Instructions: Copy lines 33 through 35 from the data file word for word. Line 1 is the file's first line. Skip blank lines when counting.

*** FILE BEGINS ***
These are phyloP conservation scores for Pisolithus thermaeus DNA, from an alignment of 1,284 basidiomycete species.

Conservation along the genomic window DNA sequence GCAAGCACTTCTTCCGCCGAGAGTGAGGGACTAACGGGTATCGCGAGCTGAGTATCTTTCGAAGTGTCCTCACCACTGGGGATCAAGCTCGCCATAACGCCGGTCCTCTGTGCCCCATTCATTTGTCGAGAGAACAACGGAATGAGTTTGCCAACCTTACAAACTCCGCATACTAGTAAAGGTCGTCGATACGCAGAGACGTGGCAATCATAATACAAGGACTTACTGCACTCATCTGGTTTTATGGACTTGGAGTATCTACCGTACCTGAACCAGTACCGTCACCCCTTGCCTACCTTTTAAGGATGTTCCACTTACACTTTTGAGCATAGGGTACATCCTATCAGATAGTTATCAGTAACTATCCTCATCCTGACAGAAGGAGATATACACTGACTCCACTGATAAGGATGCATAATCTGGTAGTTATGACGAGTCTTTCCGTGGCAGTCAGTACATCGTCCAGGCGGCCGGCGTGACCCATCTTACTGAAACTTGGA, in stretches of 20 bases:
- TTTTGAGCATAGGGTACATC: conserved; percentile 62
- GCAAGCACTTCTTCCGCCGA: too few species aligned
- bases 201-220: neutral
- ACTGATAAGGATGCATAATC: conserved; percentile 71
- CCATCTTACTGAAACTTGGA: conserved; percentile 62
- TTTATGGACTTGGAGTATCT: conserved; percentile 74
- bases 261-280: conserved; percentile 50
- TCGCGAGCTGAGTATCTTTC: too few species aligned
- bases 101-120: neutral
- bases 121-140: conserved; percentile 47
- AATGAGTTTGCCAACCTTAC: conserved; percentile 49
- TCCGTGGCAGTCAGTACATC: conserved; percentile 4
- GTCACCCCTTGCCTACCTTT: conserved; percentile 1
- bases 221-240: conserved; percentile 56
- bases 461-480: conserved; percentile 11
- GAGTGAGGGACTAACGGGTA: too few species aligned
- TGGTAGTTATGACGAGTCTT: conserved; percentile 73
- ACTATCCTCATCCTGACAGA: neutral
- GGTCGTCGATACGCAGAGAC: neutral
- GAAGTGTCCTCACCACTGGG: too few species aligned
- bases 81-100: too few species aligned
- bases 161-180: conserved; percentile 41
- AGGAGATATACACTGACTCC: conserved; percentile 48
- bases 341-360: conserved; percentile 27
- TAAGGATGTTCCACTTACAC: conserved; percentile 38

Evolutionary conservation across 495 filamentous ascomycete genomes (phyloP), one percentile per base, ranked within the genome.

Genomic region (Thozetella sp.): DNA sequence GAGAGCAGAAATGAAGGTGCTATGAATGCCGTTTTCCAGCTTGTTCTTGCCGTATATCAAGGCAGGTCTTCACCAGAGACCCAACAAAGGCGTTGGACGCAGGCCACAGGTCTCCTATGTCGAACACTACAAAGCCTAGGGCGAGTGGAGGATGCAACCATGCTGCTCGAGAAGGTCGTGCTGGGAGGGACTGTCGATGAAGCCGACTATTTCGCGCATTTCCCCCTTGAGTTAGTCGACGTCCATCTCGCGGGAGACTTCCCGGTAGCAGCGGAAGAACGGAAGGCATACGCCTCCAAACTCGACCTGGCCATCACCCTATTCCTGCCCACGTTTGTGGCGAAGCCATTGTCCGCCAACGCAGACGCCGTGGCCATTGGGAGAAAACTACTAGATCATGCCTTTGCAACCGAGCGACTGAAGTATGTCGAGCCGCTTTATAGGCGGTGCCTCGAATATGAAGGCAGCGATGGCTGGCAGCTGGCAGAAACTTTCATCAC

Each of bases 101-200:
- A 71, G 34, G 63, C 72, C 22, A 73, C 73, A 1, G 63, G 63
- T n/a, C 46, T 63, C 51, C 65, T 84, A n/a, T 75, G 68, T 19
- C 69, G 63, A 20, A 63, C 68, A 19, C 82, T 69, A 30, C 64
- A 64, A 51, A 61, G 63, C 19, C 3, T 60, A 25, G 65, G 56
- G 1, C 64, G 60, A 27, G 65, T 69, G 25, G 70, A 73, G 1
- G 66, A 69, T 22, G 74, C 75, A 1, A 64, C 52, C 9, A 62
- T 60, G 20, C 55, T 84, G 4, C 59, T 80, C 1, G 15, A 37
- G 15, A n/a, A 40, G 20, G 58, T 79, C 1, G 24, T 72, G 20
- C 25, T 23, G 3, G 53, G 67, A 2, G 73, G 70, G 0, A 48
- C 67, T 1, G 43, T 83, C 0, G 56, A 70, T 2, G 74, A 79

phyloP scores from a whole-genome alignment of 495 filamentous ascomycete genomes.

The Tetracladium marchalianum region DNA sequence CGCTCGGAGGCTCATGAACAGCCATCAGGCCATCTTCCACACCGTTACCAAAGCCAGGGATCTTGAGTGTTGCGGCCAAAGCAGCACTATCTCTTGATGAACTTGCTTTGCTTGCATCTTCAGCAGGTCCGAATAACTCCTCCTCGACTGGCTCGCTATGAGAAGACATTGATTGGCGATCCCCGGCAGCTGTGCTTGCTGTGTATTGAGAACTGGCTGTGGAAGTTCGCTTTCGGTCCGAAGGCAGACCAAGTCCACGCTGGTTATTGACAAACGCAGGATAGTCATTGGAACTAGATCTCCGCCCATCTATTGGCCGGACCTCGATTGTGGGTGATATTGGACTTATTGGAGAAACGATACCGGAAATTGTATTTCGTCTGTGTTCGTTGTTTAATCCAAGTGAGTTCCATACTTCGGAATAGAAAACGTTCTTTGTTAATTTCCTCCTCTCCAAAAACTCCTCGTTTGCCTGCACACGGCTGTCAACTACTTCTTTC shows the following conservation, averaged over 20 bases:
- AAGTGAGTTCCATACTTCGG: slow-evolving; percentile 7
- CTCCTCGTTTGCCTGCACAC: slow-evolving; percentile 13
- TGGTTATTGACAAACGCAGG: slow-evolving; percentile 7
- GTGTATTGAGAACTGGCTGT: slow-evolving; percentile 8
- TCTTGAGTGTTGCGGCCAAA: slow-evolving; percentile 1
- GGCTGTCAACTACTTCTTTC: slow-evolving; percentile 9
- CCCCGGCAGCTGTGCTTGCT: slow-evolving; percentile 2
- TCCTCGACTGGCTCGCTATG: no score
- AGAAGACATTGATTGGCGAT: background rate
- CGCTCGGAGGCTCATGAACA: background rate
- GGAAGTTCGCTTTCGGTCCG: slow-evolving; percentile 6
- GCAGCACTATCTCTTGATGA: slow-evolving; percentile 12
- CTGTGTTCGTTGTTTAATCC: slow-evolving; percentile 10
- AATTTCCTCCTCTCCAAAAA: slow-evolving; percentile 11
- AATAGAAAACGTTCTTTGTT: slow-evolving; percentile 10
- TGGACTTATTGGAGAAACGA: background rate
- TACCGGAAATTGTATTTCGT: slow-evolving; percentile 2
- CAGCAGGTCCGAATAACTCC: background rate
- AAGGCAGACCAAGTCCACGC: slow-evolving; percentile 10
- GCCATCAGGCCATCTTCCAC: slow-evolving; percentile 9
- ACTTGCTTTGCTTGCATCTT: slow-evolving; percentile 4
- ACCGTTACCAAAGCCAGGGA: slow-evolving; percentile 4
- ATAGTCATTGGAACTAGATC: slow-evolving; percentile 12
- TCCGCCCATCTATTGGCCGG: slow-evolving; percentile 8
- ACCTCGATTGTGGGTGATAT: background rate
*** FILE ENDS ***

- C 69, G 63, A 20, A 63, C 68, A 19, C 82, T 69, A 30, C 64
- A 64, A 51, A 61, G 63, C 19, C 3, T 60, A 25, G 65, G 56
- G 1, C 64, G 60, A 27, G 65, T 69, G 25, G 70, A 73, G 1